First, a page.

ASTA on Tuesday blasted a recent USA Today article alleging travel agencies operate "Ponzi-style schemes" to pay bookings.

The article states many agencies use one traveler's deposit to pay for a previous traveler's tickets and accommodations, a practice that has come under scrutiny during the coronavirus pandemic because with a lack of new bookings, some travelers have been left in the lurch. It discussed specifically, which appears to be an OTA that has closed its call centers, as well as two educational tour operators, Nawas and EF Tours.

"To suggest that this is the business practice of all travel agencies is categorically false," ASTA said in response to the article.

The travel companies referenced in the article were not ASTA members, the Society said. ASTA members must abide by the Society's 12-point code of ethics, "which prohibits business practices like the ones described in this article." Those that violate the code of ethics are expelled from ASTA, though the Society said the number of consumer complaints that end in expulsion of a member is "extremely low."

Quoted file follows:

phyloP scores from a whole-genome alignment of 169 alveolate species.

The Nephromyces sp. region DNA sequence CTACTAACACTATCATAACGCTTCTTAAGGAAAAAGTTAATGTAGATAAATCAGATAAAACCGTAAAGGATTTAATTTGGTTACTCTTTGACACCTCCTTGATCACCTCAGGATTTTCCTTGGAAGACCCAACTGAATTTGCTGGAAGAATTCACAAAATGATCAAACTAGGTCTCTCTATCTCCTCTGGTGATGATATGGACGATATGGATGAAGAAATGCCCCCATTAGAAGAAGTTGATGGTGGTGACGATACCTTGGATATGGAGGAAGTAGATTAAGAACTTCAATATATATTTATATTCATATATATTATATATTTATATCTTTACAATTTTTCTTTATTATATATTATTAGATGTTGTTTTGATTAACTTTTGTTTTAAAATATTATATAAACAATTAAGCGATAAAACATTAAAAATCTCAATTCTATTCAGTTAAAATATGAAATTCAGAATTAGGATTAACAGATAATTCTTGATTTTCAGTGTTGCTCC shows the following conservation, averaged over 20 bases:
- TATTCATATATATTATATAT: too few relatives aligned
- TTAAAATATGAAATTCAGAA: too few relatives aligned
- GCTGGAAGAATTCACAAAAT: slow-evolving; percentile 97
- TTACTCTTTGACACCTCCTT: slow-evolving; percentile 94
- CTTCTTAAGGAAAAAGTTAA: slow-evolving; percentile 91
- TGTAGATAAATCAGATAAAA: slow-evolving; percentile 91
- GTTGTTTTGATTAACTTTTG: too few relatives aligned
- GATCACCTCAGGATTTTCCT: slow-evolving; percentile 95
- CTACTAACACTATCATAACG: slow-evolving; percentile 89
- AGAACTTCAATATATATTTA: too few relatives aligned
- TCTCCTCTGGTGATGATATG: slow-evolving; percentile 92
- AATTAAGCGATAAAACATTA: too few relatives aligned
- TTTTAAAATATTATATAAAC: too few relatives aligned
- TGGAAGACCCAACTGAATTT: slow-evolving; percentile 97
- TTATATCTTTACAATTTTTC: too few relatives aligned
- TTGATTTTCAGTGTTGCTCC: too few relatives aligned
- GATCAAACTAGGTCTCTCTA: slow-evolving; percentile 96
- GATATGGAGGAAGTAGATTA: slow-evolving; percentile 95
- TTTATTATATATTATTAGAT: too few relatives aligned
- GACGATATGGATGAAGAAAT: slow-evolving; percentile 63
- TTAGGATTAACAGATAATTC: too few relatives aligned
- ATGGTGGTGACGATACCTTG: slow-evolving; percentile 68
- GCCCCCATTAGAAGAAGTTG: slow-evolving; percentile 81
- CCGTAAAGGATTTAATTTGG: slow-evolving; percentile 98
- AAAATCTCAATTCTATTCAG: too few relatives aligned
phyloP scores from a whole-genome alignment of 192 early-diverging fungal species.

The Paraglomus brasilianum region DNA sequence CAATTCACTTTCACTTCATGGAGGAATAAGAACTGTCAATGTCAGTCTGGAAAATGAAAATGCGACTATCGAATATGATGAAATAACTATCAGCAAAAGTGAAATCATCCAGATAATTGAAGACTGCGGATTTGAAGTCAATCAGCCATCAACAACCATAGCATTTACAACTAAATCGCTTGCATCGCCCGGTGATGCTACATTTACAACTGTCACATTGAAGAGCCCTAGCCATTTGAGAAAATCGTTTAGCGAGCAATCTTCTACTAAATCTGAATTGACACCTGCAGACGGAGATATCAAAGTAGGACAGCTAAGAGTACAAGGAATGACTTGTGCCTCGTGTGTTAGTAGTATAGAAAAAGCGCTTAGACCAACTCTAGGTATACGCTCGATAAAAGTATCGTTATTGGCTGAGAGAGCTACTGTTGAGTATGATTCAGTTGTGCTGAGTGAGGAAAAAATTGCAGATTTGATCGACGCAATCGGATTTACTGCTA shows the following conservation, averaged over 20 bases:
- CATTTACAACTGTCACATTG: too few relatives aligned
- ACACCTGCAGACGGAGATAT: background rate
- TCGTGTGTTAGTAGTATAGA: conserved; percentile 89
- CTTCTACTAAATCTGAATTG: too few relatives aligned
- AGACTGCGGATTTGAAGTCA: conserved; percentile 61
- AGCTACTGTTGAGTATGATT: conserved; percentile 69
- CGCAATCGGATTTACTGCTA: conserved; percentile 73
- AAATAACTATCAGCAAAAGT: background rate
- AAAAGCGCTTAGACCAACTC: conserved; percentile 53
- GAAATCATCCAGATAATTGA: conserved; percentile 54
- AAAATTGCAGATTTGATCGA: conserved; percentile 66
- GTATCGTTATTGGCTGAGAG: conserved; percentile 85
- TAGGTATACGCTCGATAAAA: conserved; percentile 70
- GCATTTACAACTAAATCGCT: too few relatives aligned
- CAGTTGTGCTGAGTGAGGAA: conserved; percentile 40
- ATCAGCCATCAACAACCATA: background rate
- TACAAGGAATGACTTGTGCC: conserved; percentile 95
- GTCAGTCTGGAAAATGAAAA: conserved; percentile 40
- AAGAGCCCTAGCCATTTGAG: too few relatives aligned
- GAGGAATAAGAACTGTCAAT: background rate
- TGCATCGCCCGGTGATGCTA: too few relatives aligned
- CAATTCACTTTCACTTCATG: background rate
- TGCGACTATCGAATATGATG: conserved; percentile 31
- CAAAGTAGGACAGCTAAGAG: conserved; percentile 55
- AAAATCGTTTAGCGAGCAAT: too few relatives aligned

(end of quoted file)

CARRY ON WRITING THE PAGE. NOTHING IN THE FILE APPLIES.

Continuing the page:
Agencies are also beholden to travel consumer protection laws in many states, Federal Trade Commission rules against unfair and deceptive practices and DOT consumer protection rules surrounding airline ticket refunds.

"As with any industry, a few bad apples are not reflective of the whole batch, and the actions taken by the agencies cited in the piece are anything but representative," ASTA said. "Indeed, in the wake of the first wave of travel chaos cause by the pandemic, often we found travel advisors going above and beyond for their clients."

The article, ASTA said, continues to "make sweeping statements" about agencies holding onto deposits for lengths of time before remitting them to suppliers, which "by no means is the standard of business practice for travel agencies."

Indeed, the Society said, agencies in many states are held to a standard in which they must put clients' interests before their own. If they don't, they can be sued.

"A travel advisor who does not pass the payment to their vendors in adequate time isn't doing their business any favor," ASTA said. "But again, this is hardly the way of business for all travel agencies-- as this article suggests."


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